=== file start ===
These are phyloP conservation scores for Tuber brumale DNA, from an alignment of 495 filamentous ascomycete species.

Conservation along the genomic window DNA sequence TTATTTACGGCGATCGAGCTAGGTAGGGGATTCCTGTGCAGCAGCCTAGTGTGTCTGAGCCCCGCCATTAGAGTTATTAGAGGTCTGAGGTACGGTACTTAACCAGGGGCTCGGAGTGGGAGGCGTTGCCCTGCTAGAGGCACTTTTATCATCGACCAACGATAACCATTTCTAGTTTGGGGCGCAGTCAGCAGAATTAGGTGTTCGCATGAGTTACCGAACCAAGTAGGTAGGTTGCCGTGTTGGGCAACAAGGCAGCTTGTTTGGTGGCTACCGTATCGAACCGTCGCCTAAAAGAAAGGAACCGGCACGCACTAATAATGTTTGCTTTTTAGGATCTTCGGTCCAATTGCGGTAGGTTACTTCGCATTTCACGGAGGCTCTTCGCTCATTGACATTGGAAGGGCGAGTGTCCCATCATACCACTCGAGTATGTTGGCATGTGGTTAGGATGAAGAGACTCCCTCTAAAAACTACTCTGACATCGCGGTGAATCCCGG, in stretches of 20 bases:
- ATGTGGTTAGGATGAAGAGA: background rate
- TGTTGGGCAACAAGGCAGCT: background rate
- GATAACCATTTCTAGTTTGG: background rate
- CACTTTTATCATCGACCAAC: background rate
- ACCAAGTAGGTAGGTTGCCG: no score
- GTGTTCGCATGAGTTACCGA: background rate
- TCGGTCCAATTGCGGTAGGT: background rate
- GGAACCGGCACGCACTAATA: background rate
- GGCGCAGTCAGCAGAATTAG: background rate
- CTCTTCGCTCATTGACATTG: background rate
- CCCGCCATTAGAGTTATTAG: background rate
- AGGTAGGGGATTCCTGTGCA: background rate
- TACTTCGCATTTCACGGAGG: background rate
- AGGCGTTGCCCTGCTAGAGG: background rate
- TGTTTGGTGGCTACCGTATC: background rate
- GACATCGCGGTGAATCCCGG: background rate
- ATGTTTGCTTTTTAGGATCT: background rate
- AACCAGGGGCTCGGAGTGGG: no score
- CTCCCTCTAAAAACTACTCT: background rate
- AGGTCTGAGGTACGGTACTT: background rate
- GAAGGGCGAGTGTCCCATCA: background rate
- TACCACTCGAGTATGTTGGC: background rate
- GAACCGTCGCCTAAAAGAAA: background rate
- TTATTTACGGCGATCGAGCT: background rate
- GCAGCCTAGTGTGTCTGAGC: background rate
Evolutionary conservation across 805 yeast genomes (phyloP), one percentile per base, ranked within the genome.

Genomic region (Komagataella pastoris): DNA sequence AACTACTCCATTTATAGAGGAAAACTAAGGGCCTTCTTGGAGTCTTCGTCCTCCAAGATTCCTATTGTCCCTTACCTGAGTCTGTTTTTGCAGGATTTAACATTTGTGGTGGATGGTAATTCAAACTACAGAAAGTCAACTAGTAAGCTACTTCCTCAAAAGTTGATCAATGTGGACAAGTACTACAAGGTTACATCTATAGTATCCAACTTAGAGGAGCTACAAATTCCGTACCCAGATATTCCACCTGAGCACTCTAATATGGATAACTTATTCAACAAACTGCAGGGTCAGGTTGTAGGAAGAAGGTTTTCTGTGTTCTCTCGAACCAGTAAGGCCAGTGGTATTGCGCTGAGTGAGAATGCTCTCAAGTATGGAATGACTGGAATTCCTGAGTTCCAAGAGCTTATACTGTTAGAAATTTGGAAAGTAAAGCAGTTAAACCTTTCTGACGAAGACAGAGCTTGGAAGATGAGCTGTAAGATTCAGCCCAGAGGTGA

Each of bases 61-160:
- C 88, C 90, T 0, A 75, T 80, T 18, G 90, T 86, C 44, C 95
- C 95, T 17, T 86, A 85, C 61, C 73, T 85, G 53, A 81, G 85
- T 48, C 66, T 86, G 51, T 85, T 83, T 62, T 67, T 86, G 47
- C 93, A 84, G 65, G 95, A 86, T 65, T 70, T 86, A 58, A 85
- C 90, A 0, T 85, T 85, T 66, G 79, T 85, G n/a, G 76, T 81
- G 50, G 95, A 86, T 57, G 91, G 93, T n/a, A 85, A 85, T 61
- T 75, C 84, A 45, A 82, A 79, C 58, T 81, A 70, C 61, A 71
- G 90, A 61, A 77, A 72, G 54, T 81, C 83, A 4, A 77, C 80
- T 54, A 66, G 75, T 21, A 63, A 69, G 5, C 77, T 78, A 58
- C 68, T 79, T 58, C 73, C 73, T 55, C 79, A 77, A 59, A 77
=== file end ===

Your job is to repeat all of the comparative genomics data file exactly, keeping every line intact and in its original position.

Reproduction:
These are phyloP conservation scores for Tuber brumale DNA, from an alignment of 495 filamentous ascomycete species.

Conservation along the genomic window DNA sequence TTATTTACGGCGATCGAGCTAGGTAGGGGATTCCTGTGCAGCAGCCTAGTGTGTCTGAGCCCCGCCATTAGAGTTATTAGAGGTCTGAGGTACGGTACTTAACCAGGGGCTCGGAGTGGGAGGCGTTGCCCTGCTAGAGGCACTTTTATCATCGACCAACGATAACCATTTCTAGTTTGGGGCGCAGTCAGCAGAATTAGGTGTTCGCATGAGTTACCGAACCAAGTAGGTAGGTTGCCGTGTTGGGCAACAAGGCAGCTTGTTTGGTGGCTACCGTATCGAACCGTCGCCTAAAAGAAAGGAACCGGCACGCACTAATAATGTTTGCTTTTTAGGATCTTCGGTCCAATTGCGGTAGGTTACTTCGCATTTCACGGAGGCTCTTCGCTCATTGACATTGGAAGGGCGAGTGTCCCATCATACCACTCGAGTATGTTGGCATGTGGTTAGGATGAAGAGACTCCCTCTAAAAACTACTCTGACATCGCGGTGAATCCCGG, in stretches of 20 bases:
- ATGTGGTTAGGATGAAGAGA: background rate
- TGTTGGGCAACAAGGCAGCT: background rate
- GATAACCATTTCTAGTTTGG: background rate
- CACTTTTATCATCGACCAAC: background rate
- ACCAAGTAGGTAGGTTGCCG: no score
- GTGTTCGCATGAGTTACCGA: background rate
- TCGGTCCAATTGCGGTAGGT: background rate
- GGAACCGGCACGCACTAATA: background rate
- GGCGCAGTCAGCAGAATTAG: background rate
- CTCTTCGCTCATTGACATTG: background rate
- CCCGCCATTAGAGTTATTAG: background rate
- AGGTAGGGGATTCCTGTGCA: background rate
- TACTTCGCATTTCACGGAGG: background rate
- AGGCGTTGCCCTGCTAGAGG: background rate
- TGTTTGGTGGCTACCGTATC: background rate
- GACATCGCGGTGAATCCCGG: background rate
- ATGTTTGCTTTTTAGGATCT: background rate
- AACCAGGGGCTCGGAGTGGG: no score
- CTCCCTCTAAAAACTACTCT: background rate
- AGGTCTGAGGTACGGTACTT: background rate
- GAAGGGCGAGTGTCCCATCA: background rate
- TACCACTCGAGTATGTTGGC: background rate
- GAACCGTCGCCTAAAAGAAA: background rate
- TTATTTACGGCGATCGAGCT: background rate
- GCAGCCTAGTGTGTCTGAGC: background rate
Evolutionary conservation across 805 yeast genomes (phyloP), one percentile per base, ranked within the genome.

Genomic region (Komagataella pastoris): DNA sequence AACTACTCCATTTATAGAGGAAAACTAAGGGCCTTCTTGGAGTCTTCGTCCTCCAAGATTCCTATTGTCCCTTACCTGAGTCTGTTTTTGCAGGATTTAACATTTGTGGTGGATGGTAATTCAAACTACAGAAAGTCAACTAGTAAGCTACTTCCTCAAAAGTTGATCAATGTGGACAAGTACTACAAGGTTACATCTATAGTATCCAACTTAGAGGAGCTACAAATTCCGTACCCAGATATTCCACCTGAGCACTCTAATATGGATAACTTATTCAACAAACTGCAGGGTCAGGTTGTAGGAAGAAGGTTTTCTGTGTTCTCTCGAACCAGTAAGGCCAGTGGTATTGCGCTGAGTGAGAATGCTCTCAAGTATGGAATGACTGGAATTCCTGAGTTCCAAGAGCTTATACTGTTAGAAATTTGGAAAGTAAAGCAGTTAAACCTTTCTGACGAAGACAGAGCTTGGAAGATGAGCTGTAAGATTCAGCCCAGAGGTGA

Each of bases 61-160:
- C 88, C 90, T 0, A 75, T 80, T 18, G 90, T 86, C 44, C 95
- C 95, T 17, T 86, A 85, C 61, C 73, T 85, G 53, A 81, G 85
- T 48, C 66, T 86, G 51, T 85, T 83, T 62, T 67, T 86, G 47
- C 93, A 84, G 65, G 95, A 86, T 65, T 70, T 86, A 58, A 85
- C 90, A 0, T 85, T 85, T 66, G 79, T 85, G n/a, G 76, T 81
- G 50, G 95, A 86, T 57, G 91, G 93, T n/a, A 85, A 85, T 61
- T 75, C 84, A 45, A 82, A 79, C 58, T 81, A 70, C 61, A 71
- G 90, A 61, A 77, A 72, G 54, T 81, C 83, A 4, A 77, C 80
- T 54, A 66, G 75, T 21, A 63, A 69, G 5, C 77, T 78, A 58
- C 68, T 79, T 58, C 73, C 73, T 55, C 79, A 77, A 59, A 77